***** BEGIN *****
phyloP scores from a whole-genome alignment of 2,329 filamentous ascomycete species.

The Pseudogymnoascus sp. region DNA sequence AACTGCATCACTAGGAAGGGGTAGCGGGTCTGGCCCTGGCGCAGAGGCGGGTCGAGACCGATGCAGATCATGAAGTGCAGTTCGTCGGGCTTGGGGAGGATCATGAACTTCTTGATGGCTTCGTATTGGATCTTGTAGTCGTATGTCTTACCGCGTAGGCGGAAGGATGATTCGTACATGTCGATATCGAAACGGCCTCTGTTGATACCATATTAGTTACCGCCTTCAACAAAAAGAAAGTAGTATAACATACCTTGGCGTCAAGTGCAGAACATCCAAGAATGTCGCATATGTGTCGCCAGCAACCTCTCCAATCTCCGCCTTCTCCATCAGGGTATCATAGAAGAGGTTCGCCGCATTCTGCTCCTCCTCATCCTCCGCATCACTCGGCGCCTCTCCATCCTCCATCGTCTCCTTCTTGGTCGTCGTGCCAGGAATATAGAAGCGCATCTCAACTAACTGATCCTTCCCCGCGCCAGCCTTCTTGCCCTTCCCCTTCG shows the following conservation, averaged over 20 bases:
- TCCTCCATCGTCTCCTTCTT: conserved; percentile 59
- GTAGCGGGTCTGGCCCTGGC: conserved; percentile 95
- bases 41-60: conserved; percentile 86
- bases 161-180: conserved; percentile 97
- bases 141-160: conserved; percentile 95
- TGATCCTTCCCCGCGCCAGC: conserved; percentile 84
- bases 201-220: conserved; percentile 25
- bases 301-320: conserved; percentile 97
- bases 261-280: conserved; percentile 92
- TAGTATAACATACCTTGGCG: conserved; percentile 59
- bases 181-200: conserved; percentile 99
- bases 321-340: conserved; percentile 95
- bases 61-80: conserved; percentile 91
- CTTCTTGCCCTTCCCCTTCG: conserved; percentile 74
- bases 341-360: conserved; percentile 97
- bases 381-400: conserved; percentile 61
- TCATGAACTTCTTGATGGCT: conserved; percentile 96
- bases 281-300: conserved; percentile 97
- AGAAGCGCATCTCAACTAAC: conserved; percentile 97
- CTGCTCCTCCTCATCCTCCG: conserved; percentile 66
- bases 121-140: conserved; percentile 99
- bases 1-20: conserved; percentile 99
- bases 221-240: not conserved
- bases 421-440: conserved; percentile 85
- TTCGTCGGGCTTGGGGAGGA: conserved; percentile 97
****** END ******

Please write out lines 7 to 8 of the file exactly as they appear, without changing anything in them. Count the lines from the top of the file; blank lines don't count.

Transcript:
- bases 141-160: conserved; percentile 95
- TGATCCTTCCCCGCGCCAGC: conserved; percentile 84